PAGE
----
Did you take Eminem seriously when Slim Shady first hit? Because I sure as hell didn’t- I wrote him off as a novelty act, a violent-hijinks pop-culture clown that deserved roughly as much respect as MC Hammer. That feeling stayed pretty constant over the next decade or so, and I was comfortable keeping it that way- until tonight, when I got my hands on an early copy of his new Relapse album. After hearing the entire 80 minute, 20 song goliath of an album, I have to say that any future discussion of Eminem’s prowess and evolution as an artist will take on an entirely new context.
The story’s been well-documented: Back in 2004, Eminem dropped from the face of the music industry, enduring a series of personal setbacks that sent him deeper into solitude and eventually the welcoming, poisonous arms of addiction. Having taken some personal time and inventory, Em drew up a new battle plan, put on his lab coat and went to work with Dr. Dre. The lips were sewn shut. The rumors were rampant, not a damn one of them true- except that some next-level shit was going down. And now, five years later, we’ve got the proof.
Let’s put it this way: it’s no wonder that 50 Cent’s going back to the drawing board and Dre’s starting to make Axl Rose look trigger-happy. This album is a game-changer for everyone associated or in competition with the bleach-topped (former?) Dre disciple, and will certainly be remembered as Eminem’s finest moment thus far. Hell, album closer Underground slaps the entire rap playbook to the ground in brutal, gravel-voiced, thunderstorm-ridden fashion, all by itself.
But let’s back up.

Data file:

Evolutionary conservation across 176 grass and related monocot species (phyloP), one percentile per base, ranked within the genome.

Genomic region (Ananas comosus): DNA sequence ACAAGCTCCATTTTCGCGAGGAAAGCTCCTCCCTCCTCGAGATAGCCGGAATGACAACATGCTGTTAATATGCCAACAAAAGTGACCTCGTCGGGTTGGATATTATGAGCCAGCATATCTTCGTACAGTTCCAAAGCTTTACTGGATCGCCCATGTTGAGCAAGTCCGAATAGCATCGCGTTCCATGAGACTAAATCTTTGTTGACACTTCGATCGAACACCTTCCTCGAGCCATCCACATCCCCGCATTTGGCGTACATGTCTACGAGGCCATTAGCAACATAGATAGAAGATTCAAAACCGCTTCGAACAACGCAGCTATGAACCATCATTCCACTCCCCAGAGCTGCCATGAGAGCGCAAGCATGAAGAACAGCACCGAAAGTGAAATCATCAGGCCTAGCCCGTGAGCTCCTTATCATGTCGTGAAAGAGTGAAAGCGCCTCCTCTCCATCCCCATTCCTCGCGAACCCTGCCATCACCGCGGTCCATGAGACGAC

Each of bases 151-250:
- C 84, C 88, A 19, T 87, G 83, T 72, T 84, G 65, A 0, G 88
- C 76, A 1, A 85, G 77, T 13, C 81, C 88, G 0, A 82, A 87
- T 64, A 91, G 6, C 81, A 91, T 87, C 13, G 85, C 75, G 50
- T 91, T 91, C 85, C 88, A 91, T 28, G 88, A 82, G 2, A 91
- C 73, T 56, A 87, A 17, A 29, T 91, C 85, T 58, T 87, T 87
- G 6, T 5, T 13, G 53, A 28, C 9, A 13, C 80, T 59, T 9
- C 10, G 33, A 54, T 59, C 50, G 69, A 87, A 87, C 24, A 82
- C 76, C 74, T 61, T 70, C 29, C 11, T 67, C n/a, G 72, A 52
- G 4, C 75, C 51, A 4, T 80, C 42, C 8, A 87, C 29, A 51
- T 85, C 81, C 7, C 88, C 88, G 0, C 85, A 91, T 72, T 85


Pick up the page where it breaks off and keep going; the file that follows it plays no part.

After a typically theatrical/comedic opening, Relapse begins with the song’s protagonist on a pill-popping murder spree (3 AM). String bursts and keys lay a dramatic, foreboding tone that sets the stage as Em spits one of his most pedophillically hilarious lines ever in the second verse:
Sitting nude in my living room / it’s almost noon / I wonder what’s on the tube / maybe they’ll show some boobs / surfing every channel until I find Hannah Montana / then I reach for the Aloe & Lanolin / Bust all over the wall panel …and so on. He then moves on to Silence Of The Lambs references and all other kinds of antics, tripping balls, freaking epileptic in the woods and so on. Somehow, what began as a gimmick has become a bona fide art form, and the airtight rhymes that carry on far beyond the initial payoff are a sign of what’s to come- an album where no stone is unturned, no combination of words has escaped forensic scrutiny.
Marshall goes on a Valium rant about his mom (My Mom), grinds jaws into the ground with a seriously fucked up incest blast (Insane) and slaps around Mariah and Nick Cannon over a Middle-Eastern-laced old-school Dre beat (Bagpipes From Baghdad), but really starts spreading his chameleon wings on Hello. It’s here that he drops a pop-lock flow that, just maybe, intentionally steps to Em derivitave Mickey Avalon’s style and backhands him in the face with it.
Skip right over the gruesome rape scene that is Tonya, and find yourself sucked immediately into the bass-heavy clap jam Same Song & Dance, tales of a murderous look back on love gone… wrong doesn’t quite cover it. We’re not dealing with any new thematic ground here, or throughout much of Relapse, but the lyrical design, flow and production value are far beyond anything we’ve heard thus far from Mr. Mathers.